My Lords, Covid-19 has shown the importance of having a resilient food industry. It is obvious that our food security needs to be under constant review. We do not need dodgy imports that undercut our own agriculture, and, as we move away from the cosy security of the CAP, we must ensure that our own high-quality domestic agriculture remains the foundation of our nation’s food security policy.
For instance, we need to train farmers and encourage the higher production of pulses and vegetables from our own resources. We must ensure that all government institutions buy local, as in France, and with the people’s new love of their local countryside, we must encourage them also to buy the food whose production creates that countryside—we must teach them to eat the view.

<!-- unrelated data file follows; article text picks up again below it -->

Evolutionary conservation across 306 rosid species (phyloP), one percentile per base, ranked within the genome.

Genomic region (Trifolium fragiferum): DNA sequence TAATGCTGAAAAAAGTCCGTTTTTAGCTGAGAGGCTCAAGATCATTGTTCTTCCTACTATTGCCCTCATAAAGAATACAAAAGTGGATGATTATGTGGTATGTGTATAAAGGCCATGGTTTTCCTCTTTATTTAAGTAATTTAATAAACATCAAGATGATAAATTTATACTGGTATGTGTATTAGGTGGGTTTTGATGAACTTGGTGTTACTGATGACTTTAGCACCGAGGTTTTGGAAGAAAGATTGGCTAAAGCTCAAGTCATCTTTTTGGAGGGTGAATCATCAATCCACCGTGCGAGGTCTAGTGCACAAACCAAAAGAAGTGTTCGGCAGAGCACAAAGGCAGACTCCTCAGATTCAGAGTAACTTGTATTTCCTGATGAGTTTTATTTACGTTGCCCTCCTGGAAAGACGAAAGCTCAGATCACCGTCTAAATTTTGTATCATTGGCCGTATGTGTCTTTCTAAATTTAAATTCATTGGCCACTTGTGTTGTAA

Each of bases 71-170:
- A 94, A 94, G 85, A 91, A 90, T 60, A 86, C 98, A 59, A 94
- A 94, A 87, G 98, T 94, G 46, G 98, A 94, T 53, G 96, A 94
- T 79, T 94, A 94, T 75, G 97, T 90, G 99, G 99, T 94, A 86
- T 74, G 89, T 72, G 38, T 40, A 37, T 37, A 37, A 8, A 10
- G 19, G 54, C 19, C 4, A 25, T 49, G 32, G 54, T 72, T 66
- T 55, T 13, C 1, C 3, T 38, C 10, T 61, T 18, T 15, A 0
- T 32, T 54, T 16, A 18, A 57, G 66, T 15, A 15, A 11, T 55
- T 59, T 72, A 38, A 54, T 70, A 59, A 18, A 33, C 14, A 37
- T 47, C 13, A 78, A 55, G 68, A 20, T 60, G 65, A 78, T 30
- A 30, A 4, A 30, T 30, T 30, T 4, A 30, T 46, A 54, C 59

That brings me to my main point. In looking at agriculture, we must step back. We must never look at our food production in isolation or in a food silo. It is rural resilience that we seek. Our countryside provides many benefits: landscape, biodiversity, energy, timber, health, spiritual health and, of course, food. We must encourage the best management of our countryside to produce all those benefits.
It is currently hard for a family farm to survive on food production alone, so, particularly in remote parts of Britain, we must help them diversify. Also, we must help the farming household to find cash wages from jobs off the farm to ensure the survival of the farm itself.
The importance of the wider rural economy to the resilience of family farms and all they produce, including food, cannot be overestimated. The further you go from urban centres, the more and more that rings true.